Balancing on a unicycle, joust in hand, riding forward on physical weight alone. That is the trick you are thrown into straight away with Balancelot. Two cups of frustrating, one cup satisfaction and one cup rage. It is a difficult game to like but it also isn’t quite as janky as you’d initially think it is on first glance.
Purposefully terrible platformers seem to be a growing fad. So hardcore it hurts, Balancelot was released on PC quite early on in the trend. It has only recently made it onto consoles though which is what triggered the review. Time has been kind to Balancelot though, mainly because of how many other janky games have got hardcore platforming so horribly wrong.
Your weight is shifted with the shoulder buttons and you can use your joust at times to prop you up – useful for jumps and steps. Why Balancelot is moderately sufferable is because your actions are sturdy and the outcomes are usually predictable. By that, I mean if you ram your weight one way, you’ll zoom the other and smack something. If you stay calm and try to feather touch things, Balancelot becomes far more playable and intricate. You just have to learn the art of patience. Whilst death will happen every few seconds and you’ll feel like the game is hugely unfair (and it is), in general its not because the controls are wildly inconsistent. It is a huge plus. I also found myself using the joust as a prop – or a second wheel of sorts. Sometimes you can use it as leverage outside of its use of pushing blocks about and it can make life easier. There is a small element of discovery, especially when you have to build your exit yourself out of boxes and blocks. Chaining up everything and escaping as it collapses behind you under your weight gives a real sense of achievement. It is just that achievement will last about another 15 seconds tops before you are flat on your arse again. Beware the confidence boost is all I am saying!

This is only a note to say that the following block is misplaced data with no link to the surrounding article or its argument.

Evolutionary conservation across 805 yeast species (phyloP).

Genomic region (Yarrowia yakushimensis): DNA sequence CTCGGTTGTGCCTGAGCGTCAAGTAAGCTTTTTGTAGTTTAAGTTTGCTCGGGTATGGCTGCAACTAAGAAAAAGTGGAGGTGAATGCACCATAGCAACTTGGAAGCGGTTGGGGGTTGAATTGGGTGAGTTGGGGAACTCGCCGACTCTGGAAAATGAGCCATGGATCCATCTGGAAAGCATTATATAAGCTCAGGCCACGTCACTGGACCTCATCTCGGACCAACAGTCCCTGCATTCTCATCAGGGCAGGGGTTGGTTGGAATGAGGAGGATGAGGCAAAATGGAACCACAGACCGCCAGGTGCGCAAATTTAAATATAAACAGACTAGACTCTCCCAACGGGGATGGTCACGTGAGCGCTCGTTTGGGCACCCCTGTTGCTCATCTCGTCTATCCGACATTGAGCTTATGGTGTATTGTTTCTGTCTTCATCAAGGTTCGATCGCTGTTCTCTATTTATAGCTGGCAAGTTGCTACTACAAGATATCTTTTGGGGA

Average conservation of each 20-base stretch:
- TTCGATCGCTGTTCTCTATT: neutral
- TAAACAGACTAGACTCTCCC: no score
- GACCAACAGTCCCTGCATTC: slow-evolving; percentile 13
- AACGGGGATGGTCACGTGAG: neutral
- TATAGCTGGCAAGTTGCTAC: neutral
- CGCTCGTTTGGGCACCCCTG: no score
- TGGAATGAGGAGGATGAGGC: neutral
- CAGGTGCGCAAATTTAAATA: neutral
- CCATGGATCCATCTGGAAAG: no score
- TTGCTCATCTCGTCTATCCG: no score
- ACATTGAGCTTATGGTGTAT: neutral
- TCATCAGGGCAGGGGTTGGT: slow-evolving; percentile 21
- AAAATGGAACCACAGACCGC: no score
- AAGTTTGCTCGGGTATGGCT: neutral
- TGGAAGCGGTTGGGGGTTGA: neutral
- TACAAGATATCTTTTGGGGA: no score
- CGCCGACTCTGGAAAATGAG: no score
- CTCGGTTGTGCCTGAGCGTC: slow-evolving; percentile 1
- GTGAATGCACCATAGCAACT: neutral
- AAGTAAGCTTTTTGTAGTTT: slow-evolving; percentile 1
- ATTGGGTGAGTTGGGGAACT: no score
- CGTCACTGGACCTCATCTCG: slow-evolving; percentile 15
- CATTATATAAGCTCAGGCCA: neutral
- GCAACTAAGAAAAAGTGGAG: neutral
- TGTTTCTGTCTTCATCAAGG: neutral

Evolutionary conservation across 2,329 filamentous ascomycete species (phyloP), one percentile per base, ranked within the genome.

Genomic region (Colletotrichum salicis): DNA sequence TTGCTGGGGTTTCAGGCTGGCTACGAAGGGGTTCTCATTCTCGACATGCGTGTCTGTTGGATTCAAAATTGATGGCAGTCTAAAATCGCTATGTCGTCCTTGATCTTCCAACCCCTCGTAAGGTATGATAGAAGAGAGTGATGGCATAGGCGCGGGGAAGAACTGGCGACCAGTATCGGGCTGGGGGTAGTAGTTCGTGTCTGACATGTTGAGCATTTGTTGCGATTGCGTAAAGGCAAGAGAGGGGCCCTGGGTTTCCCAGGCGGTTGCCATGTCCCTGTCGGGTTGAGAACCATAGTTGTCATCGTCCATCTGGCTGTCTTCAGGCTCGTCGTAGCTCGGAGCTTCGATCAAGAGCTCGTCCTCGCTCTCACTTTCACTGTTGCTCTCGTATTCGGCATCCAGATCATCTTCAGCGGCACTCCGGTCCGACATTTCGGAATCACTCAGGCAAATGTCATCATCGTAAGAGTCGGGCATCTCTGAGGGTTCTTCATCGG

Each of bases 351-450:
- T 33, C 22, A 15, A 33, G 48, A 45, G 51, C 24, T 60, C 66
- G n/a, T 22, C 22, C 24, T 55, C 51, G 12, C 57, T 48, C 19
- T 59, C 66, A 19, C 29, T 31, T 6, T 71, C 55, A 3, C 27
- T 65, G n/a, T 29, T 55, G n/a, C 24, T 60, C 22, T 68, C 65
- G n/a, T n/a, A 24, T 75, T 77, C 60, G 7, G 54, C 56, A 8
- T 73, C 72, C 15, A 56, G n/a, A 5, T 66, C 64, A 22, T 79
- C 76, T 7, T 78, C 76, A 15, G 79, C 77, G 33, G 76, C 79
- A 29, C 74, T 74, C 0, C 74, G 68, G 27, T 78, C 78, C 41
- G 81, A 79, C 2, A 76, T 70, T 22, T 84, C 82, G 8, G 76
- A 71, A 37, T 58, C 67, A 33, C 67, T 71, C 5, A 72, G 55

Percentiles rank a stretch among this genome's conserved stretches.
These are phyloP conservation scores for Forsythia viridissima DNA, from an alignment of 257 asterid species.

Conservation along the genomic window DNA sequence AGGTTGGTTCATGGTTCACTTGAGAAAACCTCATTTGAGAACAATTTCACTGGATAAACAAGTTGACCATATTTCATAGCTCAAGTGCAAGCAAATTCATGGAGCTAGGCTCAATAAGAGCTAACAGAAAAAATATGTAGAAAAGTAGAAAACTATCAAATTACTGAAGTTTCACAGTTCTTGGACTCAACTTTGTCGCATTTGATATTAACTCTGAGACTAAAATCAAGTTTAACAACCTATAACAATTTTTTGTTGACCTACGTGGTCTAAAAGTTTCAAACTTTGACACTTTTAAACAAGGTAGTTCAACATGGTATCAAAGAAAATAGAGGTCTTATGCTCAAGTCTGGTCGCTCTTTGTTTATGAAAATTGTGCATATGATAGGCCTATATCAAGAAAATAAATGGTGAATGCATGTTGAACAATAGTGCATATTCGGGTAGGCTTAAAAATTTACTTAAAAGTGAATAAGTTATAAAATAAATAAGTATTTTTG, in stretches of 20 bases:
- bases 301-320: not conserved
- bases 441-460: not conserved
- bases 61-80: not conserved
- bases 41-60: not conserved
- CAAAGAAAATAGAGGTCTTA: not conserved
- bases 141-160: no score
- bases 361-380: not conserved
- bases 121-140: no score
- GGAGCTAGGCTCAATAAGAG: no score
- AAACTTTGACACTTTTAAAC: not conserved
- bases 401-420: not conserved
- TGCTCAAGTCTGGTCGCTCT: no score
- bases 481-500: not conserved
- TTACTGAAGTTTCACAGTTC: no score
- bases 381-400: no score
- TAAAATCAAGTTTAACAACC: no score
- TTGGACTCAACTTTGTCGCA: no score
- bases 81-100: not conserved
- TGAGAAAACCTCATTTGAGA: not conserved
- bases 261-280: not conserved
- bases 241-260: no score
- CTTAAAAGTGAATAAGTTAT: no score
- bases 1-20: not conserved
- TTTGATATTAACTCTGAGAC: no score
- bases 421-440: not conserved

Where Balancelot could use an update is in enemy and obstacle respawning though. I had plenty of deaths where bridge parts didn’t respawn between lost checkpoint restarts. One enemy, the 7-legged lion that rolls at you, seems to defy all logic and chases you all level until you kill it. Then often another one appears. I died just as much from that on some levels rather than the traversal. I wouldn’t mind so much if it hadn’t taken me 15 minutes to get to the second checkpoint in the first place. These are reasons to be rageful at Balancelot and uninstall it with glee.
On a more positive note, I do really like the graphical style. Mixing a children’s play area and hand drawn circus art, it all comes together nicely. I was less of a fan of the later zombie expansion though. Here, it is all a bit dark and a pit can catch you out. Give me joyous colour and happy tunes if I’m going to die repeatedly!
Ultimately though, the main question here is – do you enjoy narcissistic games? Games that laugh at you as you fail against absurd odds? If so, this is one of the better games of this ilk to pick up. It doesn’t hold a candle to precision platformers like the much loved Super Meat Boy however. That is more skill than luck. Here, you need both. This is probably the most generous six I’ve ever given. I’d probably just finished a late level in the game and felt proud and relieved!
Whilst being cruel and often unfair, there is a method and trick to Balancelot which makes it not quite as rageful as a game that is a complete mess. It is still hard to like though.
Controls, whilst frustrating, are consistent.
A lot of respawning obstacle and enemy issues mean level restarts are common.
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